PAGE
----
(b) Rebuttal of interim presumption. In adjudicating a claim under this subpart, all relevant medical evidence shall be considered. The presumption in paragraph [20 CFR Sec. 727.203(a) ] shall be rebutted if:


(1) The evidence establishes that the individual is, in fact, doing his usual coal mine work or comparable and gainful work ...; or


(2) In light of all relevant evidence it is established that the individual is able to do his usual coal mine work or comparable and gainful work ...; or


(3) The evidence establishes that the total disability or the death of the miner did not arise in whole or in part out of coal mine employment; or


(4) The evidence establishes that the miner does not, or did not, have pneumoconiosis.


20 C.F.R. Sec. 727.203(b). The ALJ ruled that Big Horn failed to rebut the interim presumption under any of these methods. He specifically found as follows:


There can be no question but that this 68-year old retired miner with a long term record of exposure to dust in his many years of coal mine employment has "pneumoconiosis" as that term is defined by Sec. 727.202. Dr. Seymour Thickman testified that Mr. Temple had "pneumoconiosis." Dr. James J. Batty stated that he had "chronic bronchitis." Dr. Frederick A. Mathews, a specialist in Radiology, testified that the films of Mr. Temple's lungs were "compatible with pneumoconiosis." There was no medical evidence that would allow me to find that Mr. Temple did not have "any chronic pulmonary disease resulting in respiratory or pulmonous impairment significantly related, or aggravated by dust exposure in coal mine employment." (Sec. 727.202.)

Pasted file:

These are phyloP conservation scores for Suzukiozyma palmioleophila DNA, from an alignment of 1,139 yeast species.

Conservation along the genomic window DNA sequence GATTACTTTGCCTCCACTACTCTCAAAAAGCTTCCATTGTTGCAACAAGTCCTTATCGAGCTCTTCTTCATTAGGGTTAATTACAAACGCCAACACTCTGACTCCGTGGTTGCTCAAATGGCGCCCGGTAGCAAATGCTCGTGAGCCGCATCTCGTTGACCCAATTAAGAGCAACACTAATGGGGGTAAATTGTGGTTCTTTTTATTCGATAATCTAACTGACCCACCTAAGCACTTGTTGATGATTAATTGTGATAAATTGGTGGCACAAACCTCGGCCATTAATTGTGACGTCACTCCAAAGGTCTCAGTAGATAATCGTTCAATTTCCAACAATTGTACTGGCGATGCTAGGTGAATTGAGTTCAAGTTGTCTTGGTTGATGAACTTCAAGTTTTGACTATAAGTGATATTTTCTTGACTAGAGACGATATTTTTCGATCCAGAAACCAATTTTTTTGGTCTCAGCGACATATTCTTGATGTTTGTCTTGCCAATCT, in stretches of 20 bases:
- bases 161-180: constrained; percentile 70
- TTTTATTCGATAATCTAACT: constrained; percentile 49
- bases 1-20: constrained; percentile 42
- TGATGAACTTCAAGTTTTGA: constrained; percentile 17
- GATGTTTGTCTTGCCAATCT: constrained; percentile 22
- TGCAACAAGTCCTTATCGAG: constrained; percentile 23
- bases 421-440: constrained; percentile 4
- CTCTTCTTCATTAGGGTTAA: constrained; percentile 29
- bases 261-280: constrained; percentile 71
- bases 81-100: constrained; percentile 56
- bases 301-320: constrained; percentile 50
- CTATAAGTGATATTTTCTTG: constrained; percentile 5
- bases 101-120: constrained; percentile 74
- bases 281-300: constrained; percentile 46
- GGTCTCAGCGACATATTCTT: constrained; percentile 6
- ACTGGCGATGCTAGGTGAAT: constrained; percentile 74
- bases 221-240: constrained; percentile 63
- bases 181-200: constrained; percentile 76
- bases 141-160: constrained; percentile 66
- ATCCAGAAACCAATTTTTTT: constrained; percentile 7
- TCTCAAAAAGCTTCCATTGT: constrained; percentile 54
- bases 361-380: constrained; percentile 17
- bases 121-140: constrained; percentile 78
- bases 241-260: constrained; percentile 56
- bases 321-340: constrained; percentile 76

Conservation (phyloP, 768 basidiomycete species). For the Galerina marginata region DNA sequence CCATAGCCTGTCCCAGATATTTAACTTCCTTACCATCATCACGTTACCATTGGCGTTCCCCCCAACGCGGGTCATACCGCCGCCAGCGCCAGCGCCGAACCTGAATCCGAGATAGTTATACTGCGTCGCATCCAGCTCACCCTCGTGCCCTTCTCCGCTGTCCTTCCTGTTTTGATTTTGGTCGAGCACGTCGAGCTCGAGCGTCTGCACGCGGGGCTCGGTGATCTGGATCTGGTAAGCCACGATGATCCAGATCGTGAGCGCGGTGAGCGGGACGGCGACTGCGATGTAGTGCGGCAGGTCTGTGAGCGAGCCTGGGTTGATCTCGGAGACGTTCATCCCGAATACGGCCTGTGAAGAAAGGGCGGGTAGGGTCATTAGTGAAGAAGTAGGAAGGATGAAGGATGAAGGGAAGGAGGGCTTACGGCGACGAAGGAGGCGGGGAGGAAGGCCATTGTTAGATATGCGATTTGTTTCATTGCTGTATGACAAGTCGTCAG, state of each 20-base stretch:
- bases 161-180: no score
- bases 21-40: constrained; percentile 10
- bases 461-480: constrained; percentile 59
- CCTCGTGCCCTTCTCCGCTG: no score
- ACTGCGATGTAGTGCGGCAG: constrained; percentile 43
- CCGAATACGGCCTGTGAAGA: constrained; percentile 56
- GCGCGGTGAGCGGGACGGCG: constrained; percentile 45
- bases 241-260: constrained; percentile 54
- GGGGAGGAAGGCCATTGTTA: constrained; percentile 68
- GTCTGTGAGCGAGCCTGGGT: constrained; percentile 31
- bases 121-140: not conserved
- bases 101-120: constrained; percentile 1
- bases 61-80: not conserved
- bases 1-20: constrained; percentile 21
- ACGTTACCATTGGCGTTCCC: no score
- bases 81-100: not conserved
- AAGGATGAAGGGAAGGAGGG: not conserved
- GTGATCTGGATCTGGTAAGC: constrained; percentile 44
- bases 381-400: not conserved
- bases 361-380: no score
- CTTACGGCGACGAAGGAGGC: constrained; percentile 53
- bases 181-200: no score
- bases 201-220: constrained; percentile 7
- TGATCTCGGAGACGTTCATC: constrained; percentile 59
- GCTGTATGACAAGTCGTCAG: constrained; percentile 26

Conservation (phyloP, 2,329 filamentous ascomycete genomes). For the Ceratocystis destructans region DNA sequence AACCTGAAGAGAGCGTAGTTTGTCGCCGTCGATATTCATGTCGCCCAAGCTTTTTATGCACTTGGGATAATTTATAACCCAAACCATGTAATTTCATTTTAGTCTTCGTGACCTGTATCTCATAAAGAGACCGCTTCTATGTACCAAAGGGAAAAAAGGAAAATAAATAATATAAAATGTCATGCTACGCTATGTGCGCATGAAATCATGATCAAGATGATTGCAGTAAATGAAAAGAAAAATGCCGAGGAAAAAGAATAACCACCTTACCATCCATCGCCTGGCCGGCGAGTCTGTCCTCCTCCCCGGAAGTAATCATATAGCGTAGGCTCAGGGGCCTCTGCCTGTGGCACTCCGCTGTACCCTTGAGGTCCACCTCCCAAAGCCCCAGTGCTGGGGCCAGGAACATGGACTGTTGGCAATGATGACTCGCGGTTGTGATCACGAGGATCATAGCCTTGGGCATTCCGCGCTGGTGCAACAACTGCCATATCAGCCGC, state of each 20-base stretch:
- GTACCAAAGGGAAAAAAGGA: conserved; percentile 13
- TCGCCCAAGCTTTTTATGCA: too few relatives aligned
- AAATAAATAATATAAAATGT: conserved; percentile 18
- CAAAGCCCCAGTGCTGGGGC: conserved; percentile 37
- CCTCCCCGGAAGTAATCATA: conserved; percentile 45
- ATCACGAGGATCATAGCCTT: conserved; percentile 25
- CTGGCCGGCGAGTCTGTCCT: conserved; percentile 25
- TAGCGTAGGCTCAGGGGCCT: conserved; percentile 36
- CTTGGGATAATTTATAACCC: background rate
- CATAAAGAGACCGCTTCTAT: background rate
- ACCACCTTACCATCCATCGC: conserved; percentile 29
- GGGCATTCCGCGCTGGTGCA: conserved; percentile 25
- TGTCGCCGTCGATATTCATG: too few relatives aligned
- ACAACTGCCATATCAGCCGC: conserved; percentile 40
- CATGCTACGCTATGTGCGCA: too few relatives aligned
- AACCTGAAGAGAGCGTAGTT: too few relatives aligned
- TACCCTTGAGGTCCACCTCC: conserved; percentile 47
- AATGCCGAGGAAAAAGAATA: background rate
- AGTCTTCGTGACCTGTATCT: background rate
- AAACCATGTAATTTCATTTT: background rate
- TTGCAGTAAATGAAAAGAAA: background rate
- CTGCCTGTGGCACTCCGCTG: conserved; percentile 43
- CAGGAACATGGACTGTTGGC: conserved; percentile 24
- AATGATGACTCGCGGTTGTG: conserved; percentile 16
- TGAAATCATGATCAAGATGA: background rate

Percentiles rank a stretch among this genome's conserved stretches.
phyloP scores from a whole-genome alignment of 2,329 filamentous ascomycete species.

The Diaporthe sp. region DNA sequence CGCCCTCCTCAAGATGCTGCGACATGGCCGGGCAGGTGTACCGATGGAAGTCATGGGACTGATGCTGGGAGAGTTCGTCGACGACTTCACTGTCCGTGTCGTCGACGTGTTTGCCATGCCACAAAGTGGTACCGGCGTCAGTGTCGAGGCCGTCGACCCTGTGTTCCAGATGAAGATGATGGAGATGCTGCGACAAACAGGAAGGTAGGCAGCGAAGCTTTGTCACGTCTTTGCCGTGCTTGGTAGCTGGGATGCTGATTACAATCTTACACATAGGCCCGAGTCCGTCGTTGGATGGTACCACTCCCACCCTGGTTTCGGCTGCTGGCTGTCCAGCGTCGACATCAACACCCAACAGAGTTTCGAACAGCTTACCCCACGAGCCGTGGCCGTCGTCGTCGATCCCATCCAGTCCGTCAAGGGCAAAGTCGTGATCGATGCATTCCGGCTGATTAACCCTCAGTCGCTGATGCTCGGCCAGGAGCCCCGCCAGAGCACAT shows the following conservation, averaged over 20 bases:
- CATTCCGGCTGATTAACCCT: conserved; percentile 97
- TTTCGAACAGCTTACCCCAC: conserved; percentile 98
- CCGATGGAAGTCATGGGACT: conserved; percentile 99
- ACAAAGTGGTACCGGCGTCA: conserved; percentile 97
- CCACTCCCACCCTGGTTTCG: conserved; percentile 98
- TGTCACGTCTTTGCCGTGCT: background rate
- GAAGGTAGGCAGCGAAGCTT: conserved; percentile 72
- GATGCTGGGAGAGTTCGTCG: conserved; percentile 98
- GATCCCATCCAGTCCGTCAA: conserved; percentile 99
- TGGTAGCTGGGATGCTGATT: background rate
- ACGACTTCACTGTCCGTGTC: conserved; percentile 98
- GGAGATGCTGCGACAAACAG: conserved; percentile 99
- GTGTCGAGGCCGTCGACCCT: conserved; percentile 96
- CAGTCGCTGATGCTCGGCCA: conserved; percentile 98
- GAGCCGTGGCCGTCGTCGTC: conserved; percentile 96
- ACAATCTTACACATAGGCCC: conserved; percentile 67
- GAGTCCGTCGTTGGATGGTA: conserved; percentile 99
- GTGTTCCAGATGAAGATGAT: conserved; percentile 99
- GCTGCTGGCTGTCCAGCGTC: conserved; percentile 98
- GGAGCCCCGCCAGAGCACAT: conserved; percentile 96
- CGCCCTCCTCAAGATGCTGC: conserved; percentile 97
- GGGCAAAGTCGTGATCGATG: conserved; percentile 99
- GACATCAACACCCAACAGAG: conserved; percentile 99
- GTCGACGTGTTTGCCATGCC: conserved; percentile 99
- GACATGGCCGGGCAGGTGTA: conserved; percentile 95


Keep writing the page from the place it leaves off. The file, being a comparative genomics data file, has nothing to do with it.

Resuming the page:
The only serious defense to this claim is the employer's contention to the effect that Mr. Temple can still do his usual coal mine work. This only remaining element of an attempted rebuttal of the presumption in claimant's favor was put to rest by the testimony of George Nugent, the General Manager for Peter Kiewit Son's, Inc. (the operator of Big Horn) from 1943 until 1975. Mr. Nugent testified that Mr. Temple was a "working foreman" who could no longer "continue the physical exertion that a person would have being a mine superintendent where you really have to put in a lot of time and a lot of physical effort" (Tr. 81).


(R., Vol. I, p. 83.) The ALJ therefore awarded benefits to Temple and ordered Big Horn to pay them. On February 12, 1981, Big Horn appealed the ALJ's Decision and Order to the DOL's Benefits Review Board. On December 13, 1984, the Board entered its Decision and Order affirming the ALJ.


Big Horn raises several issues in its petition to review the Board's Decision and Order. We need to address, however, only the following dispositive issue: whether the Board erred in approving the ALJ's evaluation of the arterial blood gas tests without considering the effect of altitude, age, and weight.


Big Horn argues that even if the interim presumption is valid, the ALJ failed to consider the rebuttal evidence it offered concerning altitude, age, and weight. Specifically, the ALJ ignored testimony by Dr. Hoyer, a physician who reviewed and commented on Temple's 1979 ABG test results, and whose testimony Big Horn contends rebutted the section 727.203(a)(3) interim presumption. The Director of the Office of Workers' Compensation Programs, DOL (Director) maintains that while the table values in section 727.203(a)(3) are not adjusted for altitude and age, "These factors are, instead, considered on rebuttal, together with all other medical evidence relating to the cause or interpretation of the blood gas test results." (Director's Response Brief, p. 8.)